In a recent episode of my podcast, I dove deep on the topic of meeting overload during our current moment of pandemic-induced remote work. I want to expand here on one of the more radical (but intriguing) solutions I mentioned: the reverse meeting.
First, a little background. Why are we suddenly spending so much more time in meetings now that we’re working from home? There are multiple factors involved.
For example, the sudden shift out of the office created a lot of unexpected new questions that had to be answered. In the moment, scheduling a meeting is an easy way to relieve the anxiety of having these new and pressing demands on your plate.
(Remember: the one productivity system that is universally trusted is the calendar, so if a meeting related to a new issue is scheduled, you can trust that it won’t be forgotten, and you therefore no longer have to keep track of it in your head. This grants immediate relief.)
Another factor is a reduction in the energy and social capital expended when organizing online gatherings. Pre-pandemic, setting up a meeting meant reserving a conference room and requiring your colleagues to physically relocate themselves at your request. There’s enough of a cost here that you might think twice before casually convening these conversations.
In a remote setting, however, we’re all just on our laptops all day anyway, so the cost of shooting off a digital calendar invite for a Zoom discussion is much lower. It takes only a couple clicks and the social consequences seem minimal. The result: we setup many more meetings.
This brings us to the question of how to reduce this overload, and therefore back to the idea of reverse meetings. Here’s the concept:
- Everyone maintains regular office hours: set times each week during which they’re always available via video conference, chat, and phone. During these times you can digitally stop by and chat without a prior appointment. (For more on office hours, see this excerpt from A World Without Email on the topic.)
- If you have a topic you want to discuss with a group of your colleagues, instead of gathering them all together in a new meeting, you instead visit each of their office hours one-by-one to talk it through.
- In many cases, these one-on-one conversations should be sufficient for you to reach a resolution on the issue, or at the very least, reduce it down to a very targeted set of questions that can be much more efficiently addressed.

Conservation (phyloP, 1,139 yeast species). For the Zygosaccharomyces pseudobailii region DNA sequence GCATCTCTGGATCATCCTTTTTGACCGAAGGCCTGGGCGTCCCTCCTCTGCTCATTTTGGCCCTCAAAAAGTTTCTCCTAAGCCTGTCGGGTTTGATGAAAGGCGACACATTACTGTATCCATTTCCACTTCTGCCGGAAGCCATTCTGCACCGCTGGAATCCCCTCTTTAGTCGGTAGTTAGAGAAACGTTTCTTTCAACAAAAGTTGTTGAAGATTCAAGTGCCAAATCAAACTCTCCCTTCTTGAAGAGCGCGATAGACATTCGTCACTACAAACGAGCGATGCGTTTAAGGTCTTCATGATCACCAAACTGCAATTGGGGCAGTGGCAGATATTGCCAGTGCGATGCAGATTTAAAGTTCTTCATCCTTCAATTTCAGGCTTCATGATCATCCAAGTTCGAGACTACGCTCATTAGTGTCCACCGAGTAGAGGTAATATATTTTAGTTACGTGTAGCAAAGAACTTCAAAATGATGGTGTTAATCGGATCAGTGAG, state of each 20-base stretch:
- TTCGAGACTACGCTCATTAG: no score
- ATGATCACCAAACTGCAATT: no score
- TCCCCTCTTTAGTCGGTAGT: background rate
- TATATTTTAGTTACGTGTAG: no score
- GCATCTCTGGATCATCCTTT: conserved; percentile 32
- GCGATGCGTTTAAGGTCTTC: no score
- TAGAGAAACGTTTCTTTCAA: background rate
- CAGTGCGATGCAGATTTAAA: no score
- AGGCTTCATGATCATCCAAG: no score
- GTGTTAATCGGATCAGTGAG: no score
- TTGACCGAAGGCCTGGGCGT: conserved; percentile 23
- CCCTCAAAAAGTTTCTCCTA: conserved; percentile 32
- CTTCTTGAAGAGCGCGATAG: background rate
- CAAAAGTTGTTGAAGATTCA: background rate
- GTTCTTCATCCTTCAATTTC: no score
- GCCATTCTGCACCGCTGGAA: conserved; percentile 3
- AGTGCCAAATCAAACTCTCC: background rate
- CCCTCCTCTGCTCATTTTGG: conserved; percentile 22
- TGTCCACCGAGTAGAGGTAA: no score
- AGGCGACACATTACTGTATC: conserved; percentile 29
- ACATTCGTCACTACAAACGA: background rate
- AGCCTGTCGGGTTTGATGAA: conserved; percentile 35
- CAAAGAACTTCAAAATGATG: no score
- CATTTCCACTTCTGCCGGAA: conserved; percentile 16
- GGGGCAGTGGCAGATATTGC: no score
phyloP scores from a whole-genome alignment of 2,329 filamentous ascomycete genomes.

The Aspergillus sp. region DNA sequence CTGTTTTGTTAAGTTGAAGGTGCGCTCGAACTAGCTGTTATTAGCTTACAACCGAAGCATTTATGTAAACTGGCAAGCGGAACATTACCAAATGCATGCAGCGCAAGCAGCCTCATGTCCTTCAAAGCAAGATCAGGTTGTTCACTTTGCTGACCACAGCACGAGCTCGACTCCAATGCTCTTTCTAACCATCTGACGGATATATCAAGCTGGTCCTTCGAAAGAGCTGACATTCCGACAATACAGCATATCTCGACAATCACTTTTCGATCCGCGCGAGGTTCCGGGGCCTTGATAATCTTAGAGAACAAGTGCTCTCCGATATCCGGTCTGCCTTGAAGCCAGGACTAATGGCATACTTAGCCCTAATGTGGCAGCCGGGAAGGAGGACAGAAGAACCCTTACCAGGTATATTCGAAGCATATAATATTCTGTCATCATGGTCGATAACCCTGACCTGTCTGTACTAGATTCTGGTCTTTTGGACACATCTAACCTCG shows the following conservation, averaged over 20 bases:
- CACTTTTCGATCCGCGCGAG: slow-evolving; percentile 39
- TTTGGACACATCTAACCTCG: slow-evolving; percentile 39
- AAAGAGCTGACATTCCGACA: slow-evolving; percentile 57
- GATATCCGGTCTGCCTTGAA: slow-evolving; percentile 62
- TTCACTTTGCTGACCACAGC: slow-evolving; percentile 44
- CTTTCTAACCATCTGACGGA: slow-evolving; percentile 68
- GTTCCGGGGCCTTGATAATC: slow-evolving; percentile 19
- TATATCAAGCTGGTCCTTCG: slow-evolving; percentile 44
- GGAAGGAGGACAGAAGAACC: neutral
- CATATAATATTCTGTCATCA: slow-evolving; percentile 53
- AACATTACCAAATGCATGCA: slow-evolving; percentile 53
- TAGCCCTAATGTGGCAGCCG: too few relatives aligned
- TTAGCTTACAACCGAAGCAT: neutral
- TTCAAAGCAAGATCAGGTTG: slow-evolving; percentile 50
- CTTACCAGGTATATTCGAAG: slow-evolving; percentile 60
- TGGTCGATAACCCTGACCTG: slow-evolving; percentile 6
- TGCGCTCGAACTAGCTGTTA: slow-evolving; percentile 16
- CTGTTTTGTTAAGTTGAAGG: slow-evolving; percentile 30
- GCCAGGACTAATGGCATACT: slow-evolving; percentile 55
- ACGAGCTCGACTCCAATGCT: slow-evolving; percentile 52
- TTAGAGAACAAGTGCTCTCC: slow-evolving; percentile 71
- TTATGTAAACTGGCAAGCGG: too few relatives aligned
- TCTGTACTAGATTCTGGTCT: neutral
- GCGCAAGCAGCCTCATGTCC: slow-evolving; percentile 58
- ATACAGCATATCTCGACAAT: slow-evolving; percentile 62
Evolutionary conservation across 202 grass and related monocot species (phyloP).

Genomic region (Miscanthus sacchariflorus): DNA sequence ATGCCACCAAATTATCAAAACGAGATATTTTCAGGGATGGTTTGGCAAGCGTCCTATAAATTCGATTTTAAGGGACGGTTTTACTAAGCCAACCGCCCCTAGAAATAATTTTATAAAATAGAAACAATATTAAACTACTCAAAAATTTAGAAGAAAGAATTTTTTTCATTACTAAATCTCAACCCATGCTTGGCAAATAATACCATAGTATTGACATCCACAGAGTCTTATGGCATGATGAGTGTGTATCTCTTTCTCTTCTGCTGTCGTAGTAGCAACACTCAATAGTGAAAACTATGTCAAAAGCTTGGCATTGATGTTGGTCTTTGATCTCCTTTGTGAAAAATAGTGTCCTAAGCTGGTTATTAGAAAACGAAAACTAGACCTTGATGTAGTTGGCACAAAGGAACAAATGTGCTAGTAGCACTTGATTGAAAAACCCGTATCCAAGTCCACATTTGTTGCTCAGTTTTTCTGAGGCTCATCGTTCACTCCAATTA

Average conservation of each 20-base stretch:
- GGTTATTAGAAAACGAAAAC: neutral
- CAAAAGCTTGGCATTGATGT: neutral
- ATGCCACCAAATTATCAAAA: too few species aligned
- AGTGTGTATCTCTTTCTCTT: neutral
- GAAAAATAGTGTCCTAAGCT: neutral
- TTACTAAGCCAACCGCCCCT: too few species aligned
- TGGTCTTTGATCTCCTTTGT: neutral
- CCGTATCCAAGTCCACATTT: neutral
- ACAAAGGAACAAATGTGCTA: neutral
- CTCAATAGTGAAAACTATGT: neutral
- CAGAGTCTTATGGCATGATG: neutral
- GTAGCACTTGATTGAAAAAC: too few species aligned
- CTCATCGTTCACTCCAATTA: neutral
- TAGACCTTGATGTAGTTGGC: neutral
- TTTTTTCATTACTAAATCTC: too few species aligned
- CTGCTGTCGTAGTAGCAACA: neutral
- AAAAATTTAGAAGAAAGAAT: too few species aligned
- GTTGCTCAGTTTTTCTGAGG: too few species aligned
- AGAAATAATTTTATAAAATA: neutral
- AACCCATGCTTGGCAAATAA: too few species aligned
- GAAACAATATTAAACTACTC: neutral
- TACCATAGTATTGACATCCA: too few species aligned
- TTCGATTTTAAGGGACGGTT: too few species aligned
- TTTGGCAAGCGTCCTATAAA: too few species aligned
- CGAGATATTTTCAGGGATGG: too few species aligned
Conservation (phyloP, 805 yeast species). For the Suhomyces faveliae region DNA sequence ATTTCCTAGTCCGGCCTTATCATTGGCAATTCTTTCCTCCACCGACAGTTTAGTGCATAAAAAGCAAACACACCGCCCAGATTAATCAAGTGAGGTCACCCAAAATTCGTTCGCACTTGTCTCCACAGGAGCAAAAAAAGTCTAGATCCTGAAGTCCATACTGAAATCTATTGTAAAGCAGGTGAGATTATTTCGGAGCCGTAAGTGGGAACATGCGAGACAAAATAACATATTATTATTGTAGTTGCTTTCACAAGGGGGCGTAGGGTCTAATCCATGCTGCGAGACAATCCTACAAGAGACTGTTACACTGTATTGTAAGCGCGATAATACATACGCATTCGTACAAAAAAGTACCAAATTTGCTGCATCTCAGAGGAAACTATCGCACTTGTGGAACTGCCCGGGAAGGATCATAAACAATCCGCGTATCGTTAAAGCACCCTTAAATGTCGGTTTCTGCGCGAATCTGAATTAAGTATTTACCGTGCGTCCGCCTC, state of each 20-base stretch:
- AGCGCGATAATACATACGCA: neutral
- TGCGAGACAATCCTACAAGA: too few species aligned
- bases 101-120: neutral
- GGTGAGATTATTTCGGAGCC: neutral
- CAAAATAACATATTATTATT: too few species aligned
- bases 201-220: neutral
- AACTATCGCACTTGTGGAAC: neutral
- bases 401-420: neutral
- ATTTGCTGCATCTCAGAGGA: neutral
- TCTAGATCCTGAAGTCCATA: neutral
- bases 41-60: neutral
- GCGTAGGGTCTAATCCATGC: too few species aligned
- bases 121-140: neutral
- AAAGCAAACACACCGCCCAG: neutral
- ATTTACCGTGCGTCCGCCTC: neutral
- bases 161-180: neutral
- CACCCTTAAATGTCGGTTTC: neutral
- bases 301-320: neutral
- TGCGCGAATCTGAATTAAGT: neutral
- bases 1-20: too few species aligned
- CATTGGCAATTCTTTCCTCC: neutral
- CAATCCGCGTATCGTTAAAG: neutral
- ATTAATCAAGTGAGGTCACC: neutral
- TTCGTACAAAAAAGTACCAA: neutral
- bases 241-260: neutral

The attention economics of reverse meetings can be much more favorable than our current standard. Consider, for example, a hypothetical scenario where I need to make a decision on a new marketing campaign and need feedback from five of my coworkers. The easy solution is to schedule a meeting to discuss. Let’s say it takes about an hour. This eliminates six people hours — 360 total minutes — of potential attention.
In a reverse meeting scenario, by contrast, I might take only 10 minutes from each colleague, taking up 50 minutes total of my time, and 50 minutes total of their time, for an overall demand of 100 minutes of attention, which is 3.6 times less cost.
As an added bonus, the reverse meeting also reverses the asymmetric consequences of these gatherings. It is now significantly more costly to initiate a meeting than it is to attend. The result? Less meetings are convened in the first place.
There are, of course, many scenarios where this approach doesn’t work, and there are many other strategies that might also help reduce meeting overload. (Another favorite of mine is the meeting quota: each person has three afternoon slots every day for meetings, and that’s it; so once you’ve filled the slots for a given day you have to move on to another day, enforcing an artificial scarcity on collaborative attention and ensuring enough focus is left over for other types of work.)
The broader point, however, is that we need to respond to the current moment with more radical thinking about how we organize our work. For if not now, when?